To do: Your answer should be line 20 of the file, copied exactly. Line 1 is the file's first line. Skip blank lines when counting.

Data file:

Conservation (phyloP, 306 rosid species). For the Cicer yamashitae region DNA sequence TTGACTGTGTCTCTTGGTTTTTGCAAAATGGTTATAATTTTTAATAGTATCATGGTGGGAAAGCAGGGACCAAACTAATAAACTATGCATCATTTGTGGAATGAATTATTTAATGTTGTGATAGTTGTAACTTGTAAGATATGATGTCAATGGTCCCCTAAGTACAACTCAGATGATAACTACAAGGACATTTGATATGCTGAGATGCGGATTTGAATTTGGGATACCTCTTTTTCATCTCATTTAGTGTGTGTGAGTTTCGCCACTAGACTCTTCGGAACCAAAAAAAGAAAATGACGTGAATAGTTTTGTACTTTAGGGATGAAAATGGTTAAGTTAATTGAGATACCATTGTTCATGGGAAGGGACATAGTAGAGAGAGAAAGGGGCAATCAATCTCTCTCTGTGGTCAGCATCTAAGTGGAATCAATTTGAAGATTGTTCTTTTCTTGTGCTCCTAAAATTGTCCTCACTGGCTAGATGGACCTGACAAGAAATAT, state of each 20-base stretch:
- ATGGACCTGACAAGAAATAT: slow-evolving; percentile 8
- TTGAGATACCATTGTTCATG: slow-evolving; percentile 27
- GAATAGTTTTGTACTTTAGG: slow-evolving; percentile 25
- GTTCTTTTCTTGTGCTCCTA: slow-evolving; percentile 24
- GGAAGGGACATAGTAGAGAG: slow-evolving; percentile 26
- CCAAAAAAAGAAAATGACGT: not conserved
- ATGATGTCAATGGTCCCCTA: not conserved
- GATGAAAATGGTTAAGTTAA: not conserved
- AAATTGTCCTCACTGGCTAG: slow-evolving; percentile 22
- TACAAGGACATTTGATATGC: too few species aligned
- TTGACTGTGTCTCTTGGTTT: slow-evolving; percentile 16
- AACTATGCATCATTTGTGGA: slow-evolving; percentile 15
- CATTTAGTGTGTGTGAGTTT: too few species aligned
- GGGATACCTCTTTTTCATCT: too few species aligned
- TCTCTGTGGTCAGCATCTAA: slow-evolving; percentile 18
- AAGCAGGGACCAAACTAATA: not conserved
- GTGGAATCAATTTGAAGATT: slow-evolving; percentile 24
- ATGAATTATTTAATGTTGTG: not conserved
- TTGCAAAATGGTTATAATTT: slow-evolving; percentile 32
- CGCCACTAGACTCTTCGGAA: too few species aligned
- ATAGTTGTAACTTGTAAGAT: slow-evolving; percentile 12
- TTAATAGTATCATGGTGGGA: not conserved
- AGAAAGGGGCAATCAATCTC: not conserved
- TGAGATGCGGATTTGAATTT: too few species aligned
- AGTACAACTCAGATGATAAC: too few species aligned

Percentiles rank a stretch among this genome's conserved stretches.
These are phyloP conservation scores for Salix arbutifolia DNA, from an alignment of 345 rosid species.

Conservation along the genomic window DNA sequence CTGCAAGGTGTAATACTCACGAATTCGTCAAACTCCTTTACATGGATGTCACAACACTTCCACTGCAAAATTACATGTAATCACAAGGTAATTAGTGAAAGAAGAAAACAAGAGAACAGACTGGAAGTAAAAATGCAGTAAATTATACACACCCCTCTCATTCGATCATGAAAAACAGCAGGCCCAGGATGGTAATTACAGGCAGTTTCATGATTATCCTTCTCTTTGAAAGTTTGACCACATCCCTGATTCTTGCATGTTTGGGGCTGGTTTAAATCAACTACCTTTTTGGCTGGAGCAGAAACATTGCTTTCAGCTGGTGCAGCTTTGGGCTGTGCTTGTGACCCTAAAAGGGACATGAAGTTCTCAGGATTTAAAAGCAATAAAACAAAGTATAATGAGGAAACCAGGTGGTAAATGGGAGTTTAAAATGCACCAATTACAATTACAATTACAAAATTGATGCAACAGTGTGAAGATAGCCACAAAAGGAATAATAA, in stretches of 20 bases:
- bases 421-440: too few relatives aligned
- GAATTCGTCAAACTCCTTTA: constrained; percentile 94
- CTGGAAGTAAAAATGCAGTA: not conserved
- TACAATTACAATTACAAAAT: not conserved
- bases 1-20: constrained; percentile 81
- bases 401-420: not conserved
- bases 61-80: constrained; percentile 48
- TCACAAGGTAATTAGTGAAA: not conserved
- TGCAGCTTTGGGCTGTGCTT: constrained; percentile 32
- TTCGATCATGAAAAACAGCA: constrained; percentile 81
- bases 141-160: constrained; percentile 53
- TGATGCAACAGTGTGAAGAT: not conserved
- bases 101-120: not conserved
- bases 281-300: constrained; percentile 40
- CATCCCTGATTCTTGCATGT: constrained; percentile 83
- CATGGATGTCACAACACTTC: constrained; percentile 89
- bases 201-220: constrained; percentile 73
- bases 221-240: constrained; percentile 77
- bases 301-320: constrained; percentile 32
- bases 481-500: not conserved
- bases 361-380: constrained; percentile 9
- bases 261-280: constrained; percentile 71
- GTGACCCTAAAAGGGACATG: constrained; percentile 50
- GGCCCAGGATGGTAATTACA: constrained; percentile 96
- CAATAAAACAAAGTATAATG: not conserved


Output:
- TTGCAAAATGGTTATAATTT: slow-evolving; percentile 32